Thumbs up for fortnightly rubbish collections

THE news that Stevenage Borough Council (SBC) is to introduce fortnightly rubbish collections in November is kicking up a stink. Residents seem to believe they are entitled to weekly rubbish collections because they pay council tax. But the fact is the co

THE news that Stevenage Borough Council (SBC) is to introduce fortnightly rubbish collections in November is kicking up a stink.

Residents seem to believe they are entitled to weekly rubbish collections because they pay council tax.

But the fact is the council's coffers are not limitless. The recession will have affected SBC's revenue streams this year, and it must cut its coat according to its cloth.

To prevent putting an additional burden on residents struggling during the economic downturn, the council announced last week that it is to freeze its council tax precept for the coming financial year.


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No doubt this news has been met with widespread approval from residents, but it seems they want it all - a zero per cent rise in council tax and maintenance of the same level of service, including weekly rubbish collections.

For a Band C property - which the majority of homes in Stevenage are - SBC receives �167.57 per year.

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This money helps pay for countless services, such as cleaning neighbourhood shopping areas, emptying bins, recycling, providing CCTV, providing meals for the elderly and for people with disabilities, and determining more than 500 planning applications each year.

This money also goes towards the cost of processing thousands of benefit claims each month, providing community transport for the elderly and disabled, re-housing families, detecting benefit fraud, and supporting voluntary organisations within the town.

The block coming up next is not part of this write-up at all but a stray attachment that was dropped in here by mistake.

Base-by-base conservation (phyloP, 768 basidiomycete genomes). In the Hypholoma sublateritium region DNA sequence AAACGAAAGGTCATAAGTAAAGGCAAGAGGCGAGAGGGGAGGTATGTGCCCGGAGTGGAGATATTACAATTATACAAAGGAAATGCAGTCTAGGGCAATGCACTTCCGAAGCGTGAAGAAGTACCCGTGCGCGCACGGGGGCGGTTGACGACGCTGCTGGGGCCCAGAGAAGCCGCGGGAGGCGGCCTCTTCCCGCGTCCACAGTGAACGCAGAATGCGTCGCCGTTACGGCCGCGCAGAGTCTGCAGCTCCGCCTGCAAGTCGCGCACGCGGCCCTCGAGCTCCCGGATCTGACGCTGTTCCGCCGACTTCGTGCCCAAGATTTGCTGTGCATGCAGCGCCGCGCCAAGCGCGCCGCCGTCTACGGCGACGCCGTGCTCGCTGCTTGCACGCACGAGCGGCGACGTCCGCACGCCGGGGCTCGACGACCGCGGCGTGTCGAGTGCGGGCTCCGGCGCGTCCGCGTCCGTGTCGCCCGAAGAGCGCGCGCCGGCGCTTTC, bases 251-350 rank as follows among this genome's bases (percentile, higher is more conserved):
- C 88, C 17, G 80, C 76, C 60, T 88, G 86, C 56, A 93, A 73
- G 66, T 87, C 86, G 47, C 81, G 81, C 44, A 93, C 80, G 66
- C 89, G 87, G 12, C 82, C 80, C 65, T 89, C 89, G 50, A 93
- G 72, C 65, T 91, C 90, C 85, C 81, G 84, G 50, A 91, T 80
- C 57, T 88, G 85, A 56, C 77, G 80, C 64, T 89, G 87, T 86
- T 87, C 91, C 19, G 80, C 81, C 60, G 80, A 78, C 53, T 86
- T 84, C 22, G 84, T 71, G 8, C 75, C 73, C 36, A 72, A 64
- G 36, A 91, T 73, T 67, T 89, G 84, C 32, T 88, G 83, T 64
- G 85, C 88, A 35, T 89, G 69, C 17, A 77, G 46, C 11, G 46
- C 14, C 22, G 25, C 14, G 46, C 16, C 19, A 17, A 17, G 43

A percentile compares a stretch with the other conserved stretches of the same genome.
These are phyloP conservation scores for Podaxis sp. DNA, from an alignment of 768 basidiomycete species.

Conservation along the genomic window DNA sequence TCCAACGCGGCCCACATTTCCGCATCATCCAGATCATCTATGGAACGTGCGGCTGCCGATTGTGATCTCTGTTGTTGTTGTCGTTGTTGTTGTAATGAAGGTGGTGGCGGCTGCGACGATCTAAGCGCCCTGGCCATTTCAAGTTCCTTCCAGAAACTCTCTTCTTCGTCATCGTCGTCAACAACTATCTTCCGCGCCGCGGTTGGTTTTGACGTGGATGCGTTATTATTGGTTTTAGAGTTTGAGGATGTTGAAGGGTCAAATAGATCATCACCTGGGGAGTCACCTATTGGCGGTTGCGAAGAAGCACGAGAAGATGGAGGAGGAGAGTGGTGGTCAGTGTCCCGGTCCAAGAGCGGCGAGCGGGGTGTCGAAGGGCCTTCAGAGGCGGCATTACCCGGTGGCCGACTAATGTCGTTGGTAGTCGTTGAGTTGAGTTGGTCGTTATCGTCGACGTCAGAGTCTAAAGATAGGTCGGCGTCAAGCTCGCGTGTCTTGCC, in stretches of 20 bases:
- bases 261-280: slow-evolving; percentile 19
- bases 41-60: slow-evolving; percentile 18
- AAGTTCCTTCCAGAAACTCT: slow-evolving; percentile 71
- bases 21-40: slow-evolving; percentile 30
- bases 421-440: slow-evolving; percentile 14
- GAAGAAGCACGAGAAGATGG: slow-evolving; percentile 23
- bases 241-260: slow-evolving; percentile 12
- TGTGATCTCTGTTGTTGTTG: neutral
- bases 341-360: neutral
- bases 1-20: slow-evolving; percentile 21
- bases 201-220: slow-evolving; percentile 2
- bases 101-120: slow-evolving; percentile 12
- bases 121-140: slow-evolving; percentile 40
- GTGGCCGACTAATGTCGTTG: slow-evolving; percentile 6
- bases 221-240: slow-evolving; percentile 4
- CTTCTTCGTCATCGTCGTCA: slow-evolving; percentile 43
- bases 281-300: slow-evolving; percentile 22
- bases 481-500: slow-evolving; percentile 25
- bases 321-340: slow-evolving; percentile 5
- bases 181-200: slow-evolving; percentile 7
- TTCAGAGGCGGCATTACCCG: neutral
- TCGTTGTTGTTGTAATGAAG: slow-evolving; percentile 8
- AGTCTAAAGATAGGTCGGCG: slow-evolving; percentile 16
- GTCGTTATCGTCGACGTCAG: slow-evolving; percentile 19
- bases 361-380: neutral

The list of services provided by SBC goes on, and the council tax precept to me represents value for money.

When it comes to fortnightly rubbish collections, there are those concerned about hygiene.

The fact the council is to introduce wheelie bins in place of black sacks is certainly a direct improvement as far as hygiene is concerned.

If the lid to a wheelie bin is properly closed, animals cannot access rubbish and flies will not be able to lay eggs and cause an infestation of maggots.

Living within an area controlled by North Herts District Council, my rubbish has been collected on a fortnightly basis for a long time and it has never posed any problem.

People in North Herts have the option of disposing of their food waste in their brown recycling bins or their grey rubbish bins - which are collected on alternate weeks - so can effectively have kitchen waste collected weekly if desired. The same system will be in place in Stevenage come November.

Fortnightly rubbish collections do mean bins will be fuller by the time they are emptied, but this will surely encourage residents to think twice before binning recyclable material.

We should all be looking to reduce our carbon footprint, and if fortnightly rubbish collections encourage people to be more discerning about what they send to landfill and what they recycle, this can only be a good thing.

My only quibble with SBC regarding the introduction of fortnightly rubbish collections is that the scheme is not due to be rolled out until November. Why wait? Let's start helping to save the planet today.

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